If you happened to be at the House of Blues in New Orleans this past weekend, you could have had a glimpse of the National Beard and Moustache Championship, which awards trophies in 18 facial-hair categories from “Musketeer” to “Delicate Dali.”
But even those guys who didn’t show off their winning whiskers in The Big Easy are likely to notice an outgrowth of the event: the elevated profile of the men’s hair-coloring product Just For Men.
The 26-year-old brand signed on as the contest’s title sponsor this year, and while such events afford Just For Men an obvious opportunity for exposure, they also mark a significant refresh for the product’s image.
For years, Just For Men’s low-budget TV spots carried the whispered jingle: “It looks so natural, no one can tell.”
The implication, of course, was that having gray hair was, well…
“The word is stigma,” said Elisa Golim of the brand’s marketing team.
But Just For Men’s sponsorship of such contests signals that the once-taboo topic of male grooming continues to emerge from the shadows—and those brands that are hip to the trend stand to benefit in a big way. “Fifteen years ago, coloring gray was considered a feminine thing to do, but now it’s a completely new universe,” Golim said. “Men are not afraid of the topic anymore.”
Nor, clearly, is Just For Men. Last weekend’s contest was just the latest hirsute event the brand has been involved in.
Last month, it teamed up with opt-in activation platform Smiley360 to invite “guys who grow facial hair and keep life interesting” to submit photos of themselves to its Facebook page. Nearly 1,000 did, and 20,000 votes later, a group of semifinalists went on to make and submit videos starring their beards and moustaches.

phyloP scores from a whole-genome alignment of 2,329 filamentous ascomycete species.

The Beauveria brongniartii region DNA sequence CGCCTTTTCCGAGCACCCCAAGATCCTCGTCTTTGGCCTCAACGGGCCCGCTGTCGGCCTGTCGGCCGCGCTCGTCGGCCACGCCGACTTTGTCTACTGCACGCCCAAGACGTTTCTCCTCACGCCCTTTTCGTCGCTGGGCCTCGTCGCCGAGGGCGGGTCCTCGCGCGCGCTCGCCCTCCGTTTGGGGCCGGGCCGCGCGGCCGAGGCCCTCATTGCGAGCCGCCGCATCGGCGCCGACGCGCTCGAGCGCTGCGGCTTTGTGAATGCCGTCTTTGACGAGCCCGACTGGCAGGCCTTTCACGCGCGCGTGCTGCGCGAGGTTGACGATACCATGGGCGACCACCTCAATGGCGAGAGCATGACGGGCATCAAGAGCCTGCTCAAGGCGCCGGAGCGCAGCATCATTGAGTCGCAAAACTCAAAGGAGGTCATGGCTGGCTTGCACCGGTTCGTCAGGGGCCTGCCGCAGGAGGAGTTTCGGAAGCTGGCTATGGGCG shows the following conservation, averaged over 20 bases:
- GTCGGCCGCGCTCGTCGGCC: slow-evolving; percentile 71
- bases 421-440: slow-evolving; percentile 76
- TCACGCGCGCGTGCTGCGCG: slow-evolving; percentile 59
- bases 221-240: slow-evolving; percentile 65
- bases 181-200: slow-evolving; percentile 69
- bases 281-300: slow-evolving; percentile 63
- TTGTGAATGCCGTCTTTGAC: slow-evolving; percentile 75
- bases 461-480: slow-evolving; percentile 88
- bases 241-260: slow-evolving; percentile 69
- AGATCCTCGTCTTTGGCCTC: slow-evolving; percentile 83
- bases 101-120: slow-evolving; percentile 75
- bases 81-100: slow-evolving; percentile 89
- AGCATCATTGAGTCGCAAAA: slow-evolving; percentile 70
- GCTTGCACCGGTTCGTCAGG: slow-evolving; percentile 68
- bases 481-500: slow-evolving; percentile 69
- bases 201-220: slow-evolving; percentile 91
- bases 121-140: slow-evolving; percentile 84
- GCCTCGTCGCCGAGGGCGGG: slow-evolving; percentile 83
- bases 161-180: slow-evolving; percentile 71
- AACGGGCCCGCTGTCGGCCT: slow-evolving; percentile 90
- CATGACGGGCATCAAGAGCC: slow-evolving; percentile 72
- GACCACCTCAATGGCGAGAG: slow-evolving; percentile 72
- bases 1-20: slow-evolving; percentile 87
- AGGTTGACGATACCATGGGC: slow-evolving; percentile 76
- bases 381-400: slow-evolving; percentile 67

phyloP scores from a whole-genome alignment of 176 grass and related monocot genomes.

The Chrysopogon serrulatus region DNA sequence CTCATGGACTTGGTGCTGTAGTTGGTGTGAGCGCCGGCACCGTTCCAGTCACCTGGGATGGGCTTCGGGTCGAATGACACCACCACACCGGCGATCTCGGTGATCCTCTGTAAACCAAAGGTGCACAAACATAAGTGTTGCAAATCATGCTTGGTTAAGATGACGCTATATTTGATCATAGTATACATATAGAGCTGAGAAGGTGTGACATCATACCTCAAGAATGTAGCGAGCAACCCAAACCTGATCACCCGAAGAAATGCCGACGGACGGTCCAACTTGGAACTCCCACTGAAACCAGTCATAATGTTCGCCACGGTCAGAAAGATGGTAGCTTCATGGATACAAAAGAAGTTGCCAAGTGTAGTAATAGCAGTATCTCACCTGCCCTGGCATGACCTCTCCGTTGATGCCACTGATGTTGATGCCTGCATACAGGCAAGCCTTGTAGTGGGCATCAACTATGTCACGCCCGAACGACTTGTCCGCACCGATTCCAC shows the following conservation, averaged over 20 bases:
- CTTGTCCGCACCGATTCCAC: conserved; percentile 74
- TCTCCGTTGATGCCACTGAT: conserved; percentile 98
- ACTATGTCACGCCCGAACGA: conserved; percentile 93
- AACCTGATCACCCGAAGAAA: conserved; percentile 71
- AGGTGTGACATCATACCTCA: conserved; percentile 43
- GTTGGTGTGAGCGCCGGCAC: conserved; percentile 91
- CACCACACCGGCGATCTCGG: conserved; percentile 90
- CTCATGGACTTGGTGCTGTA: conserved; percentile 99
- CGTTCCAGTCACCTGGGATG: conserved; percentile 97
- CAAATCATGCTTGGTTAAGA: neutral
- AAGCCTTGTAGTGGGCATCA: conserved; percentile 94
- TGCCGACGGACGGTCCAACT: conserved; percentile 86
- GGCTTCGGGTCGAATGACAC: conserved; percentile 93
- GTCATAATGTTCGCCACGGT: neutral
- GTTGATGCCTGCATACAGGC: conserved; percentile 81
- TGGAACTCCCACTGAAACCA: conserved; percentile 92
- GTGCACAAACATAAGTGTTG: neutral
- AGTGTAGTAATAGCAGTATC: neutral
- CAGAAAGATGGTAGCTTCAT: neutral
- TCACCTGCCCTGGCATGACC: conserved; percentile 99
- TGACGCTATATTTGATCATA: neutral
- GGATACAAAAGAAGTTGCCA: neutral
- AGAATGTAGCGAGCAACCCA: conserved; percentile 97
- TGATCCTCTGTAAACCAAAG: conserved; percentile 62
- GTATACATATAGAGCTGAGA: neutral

The winner, an extravagantly bearded gentleman by the name of Fred Knowles, traveled to New Orleans for the House of Blues event on Just For Men’s dime.
Not only are these events good fun, they’re cheaper than a national TV spot.
Susan Frech, CEO of Social Media Link, which operates the Smiley360 platform, said there are serious marketing opportunities in the formerly hushed-up world of graying guys.
“Just For Men has gone from being a brand for divorced single dads trying to get back in the market to men who now say, ‘You know what? I color my hair!’” she said. “The brand wanted to salute those men and honor them. And if you add humor to it, it makes the subject easier to talk about.”
That was certainly true for the guys—gray and otherwise—who showed up at the House of Blues, where Just For Men featured a team of hair-coloring experts, along with a Facebook upload-equipped photo booth.
Graybeards, said Golim, “are seeing that they’re not alone.”